Australian Blacktip Shark

The Australian blacktip shark is a requiem shark found in Australia. It is incredibly similar in appearance to the common black tip, with only experts able to tell the two apart by counting the number of vertebrae.

Australian Blacktip Shark Scientific Classification

Kingdom Animalia
Phylum Chordata
Class Chondrichthyes
Order Carcharhiniformes
Family Carcharhinidae
Genus Carcharhinus
Scientific Name C. tilstoni


On average, an Australian blacktip shark reaches 4.9–5.9 ft in length, with the longest specimen ever recorded being 6.6 ft tall. This shark has a spindle-shaped body, with a pointed snout and circular eyes. Inside the shark’s mouth, one can observe 32-35 rows of slender, serrated teeth in the upper jaw and 29–31 rows of narrow teeth in the lower jaw.

The pectoral and first dorsal fins are falcate, while the second dorsal fin is only moderately tall. The caudal fin is asymmetrical, with the upper lobe larger than the lower one.

It is bronze from above and white from below with a white stripe running through its body, though it takes on a grey pallor after death.

Where do they live

Map Of The Australian Blacktip Shark’s Habitat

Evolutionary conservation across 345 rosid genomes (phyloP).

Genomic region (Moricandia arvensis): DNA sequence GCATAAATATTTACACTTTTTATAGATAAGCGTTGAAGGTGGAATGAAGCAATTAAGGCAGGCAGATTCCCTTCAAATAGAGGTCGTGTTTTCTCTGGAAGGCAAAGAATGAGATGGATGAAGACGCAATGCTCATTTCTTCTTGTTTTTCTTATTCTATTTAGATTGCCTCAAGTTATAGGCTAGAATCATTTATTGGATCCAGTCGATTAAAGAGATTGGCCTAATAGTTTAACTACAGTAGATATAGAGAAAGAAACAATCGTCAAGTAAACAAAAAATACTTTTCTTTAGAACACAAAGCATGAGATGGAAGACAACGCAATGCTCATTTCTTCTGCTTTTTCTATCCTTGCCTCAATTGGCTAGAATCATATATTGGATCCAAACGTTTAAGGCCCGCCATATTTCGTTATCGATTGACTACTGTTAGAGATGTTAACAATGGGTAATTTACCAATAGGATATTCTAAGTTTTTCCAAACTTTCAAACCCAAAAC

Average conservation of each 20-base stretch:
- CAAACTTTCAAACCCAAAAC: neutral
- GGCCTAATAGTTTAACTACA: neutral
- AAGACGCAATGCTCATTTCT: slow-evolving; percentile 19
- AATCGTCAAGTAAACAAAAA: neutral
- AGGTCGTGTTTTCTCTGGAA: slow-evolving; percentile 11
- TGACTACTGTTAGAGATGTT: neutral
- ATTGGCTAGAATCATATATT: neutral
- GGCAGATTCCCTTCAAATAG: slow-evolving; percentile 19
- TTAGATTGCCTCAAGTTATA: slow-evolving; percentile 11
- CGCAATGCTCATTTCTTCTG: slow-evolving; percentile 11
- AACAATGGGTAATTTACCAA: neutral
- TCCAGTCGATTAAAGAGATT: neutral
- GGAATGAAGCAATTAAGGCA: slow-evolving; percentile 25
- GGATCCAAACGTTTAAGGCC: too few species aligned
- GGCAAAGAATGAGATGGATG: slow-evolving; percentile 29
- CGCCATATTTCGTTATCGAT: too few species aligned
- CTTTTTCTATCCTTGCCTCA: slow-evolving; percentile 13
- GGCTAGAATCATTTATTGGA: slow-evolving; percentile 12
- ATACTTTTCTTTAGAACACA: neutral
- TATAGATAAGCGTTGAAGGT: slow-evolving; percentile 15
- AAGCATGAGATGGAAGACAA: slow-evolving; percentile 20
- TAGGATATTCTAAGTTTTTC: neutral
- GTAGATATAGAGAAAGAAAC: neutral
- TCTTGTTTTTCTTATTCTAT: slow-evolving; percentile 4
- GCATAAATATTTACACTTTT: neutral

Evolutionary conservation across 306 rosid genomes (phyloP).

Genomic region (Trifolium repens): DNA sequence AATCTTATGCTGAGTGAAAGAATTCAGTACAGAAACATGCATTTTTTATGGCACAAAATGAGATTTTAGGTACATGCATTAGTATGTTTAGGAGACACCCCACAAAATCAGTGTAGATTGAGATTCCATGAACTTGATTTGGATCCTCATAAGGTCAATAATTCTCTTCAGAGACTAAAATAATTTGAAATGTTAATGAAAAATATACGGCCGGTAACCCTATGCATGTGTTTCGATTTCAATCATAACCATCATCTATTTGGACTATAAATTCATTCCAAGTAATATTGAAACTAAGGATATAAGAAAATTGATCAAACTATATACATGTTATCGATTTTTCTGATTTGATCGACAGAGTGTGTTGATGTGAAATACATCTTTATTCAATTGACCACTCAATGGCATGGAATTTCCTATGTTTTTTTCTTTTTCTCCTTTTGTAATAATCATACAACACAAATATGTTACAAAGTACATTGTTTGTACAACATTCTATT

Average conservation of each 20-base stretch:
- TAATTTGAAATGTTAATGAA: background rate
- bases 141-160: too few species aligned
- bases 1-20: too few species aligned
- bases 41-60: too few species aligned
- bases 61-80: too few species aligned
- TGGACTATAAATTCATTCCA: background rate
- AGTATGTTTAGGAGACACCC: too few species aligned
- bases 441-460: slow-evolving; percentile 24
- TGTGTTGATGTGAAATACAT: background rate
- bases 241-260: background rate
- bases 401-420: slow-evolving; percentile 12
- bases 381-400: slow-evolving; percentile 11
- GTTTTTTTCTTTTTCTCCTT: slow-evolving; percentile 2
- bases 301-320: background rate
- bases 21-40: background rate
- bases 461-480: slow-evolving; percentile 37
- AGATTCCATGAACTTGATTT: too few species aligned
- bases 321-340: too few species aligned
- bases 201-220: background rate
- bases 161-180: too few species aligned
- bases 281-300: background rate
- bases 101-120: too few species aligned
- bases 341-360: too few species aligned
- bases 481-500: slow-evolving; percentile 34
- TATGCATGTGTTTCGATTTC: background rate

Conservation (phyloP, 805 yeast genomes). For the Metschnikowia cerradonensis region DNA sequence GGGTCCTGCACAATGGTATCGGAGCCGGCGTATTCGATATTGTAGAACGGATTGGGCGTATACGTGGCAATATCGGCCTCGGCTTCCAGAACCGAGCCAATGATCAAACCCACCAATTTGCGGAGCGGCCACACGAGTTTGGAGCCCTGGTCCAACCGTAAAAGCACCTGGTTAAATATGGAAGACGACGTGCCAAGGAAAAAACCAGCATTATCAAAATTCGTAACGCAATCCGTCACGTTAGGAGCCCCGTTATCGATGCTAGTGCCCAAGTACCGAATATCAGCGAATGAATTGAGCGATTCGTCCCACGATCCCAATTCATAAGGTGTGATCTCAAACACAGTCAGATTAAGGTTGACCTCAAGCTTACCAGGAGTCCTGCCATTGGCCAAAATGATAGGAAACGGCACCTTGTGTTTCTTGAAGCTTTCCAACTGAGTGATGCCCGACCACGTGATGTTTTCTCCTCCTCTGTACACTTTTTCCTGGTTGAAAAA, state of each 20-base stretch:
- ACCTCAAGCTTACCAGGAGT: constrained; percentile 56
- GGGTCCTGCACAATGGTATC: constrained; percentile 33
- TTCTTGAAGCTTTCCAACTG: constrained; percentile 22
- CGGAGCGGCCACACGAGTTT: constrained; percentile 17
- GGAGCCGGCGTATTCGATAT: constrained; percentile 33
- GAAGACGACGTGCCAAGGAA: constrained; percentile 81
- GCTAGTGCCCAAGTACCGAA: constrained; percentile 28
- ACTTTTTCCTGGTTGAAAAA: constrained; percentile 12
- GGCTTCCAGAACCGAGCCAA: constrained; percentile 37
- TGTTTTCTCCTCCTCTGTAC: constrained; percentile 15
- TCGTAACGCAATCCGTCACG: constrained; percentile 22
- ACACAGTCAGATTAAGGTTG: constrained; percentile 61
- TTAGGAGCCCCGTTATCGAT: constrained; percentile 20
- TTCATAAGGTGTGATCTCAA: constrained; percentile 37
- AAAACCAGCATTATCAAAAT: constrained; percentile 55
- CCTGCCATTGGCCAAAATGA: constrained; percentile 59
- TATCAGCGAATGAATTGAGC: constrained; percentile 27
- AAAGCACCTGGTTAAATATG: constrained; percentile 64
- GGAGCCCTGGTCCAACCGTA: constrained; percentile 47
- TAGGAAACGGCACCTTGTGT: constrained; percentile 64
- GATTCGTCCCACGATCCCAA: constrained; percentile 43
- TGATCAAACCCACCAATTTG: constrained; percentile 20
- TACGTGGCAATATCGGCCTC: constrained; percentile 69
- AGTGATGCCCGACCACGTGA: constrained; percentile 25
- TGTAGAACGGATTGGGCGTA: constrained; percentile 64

Australian Blacktip Shark Habitat Map

As the name indicates, this shark is spotted in Australian waters ranging from Thevenard Island in Western Australia to the coasts of Sydney in New South Wales.

Commonly spotted from the intertidal zone to a depth of 490 ft, there have been records of larger specimens appearing at even greater depths.



These sharks primarily feed on teleost fish like grunters, herring, ponyfishes, and tuna. They will also consume cephalopods and small sharks like sharpnose, snaggletooth, and spottail sharks.

Juveniles and smaller sharks feed more on fish found closer to the ocean floor, while older sharks have a diet consisting of cephalopods and midwater fish.


While these sharks generally travel short distances along the coastline, some tagged individuals will travel up to 838 miles offshore.


Similar to other requiem sharks, the Australian blacktip gives live birth to a litter of 1-6 pups. After mating between February and March, the females will collect the sperm and implant it while ovulating in March-April. The pups are born after gestating for ten months in January.

Before giving birth, the mothers will move into nurseries with shallow waters like estuaries. Initially, the newborns are large (around 24 inches in length). Sexual maturity is observed in males and females at 3-4 years of age when they are roughly 3.6-3.9 ft long. These sharks live for a maximum of 20 years.

Interactions with humans

Historically fished throughout northern Australia for its meat, the Australian blacktip’s numbers once dropped to as low as 50% in May 1986. Its population has since stabilized, with the IUCN classifying it as “Least Concern” or “LC”, though some risk remains as it is still commonly caught, just not to as great an extent as before.

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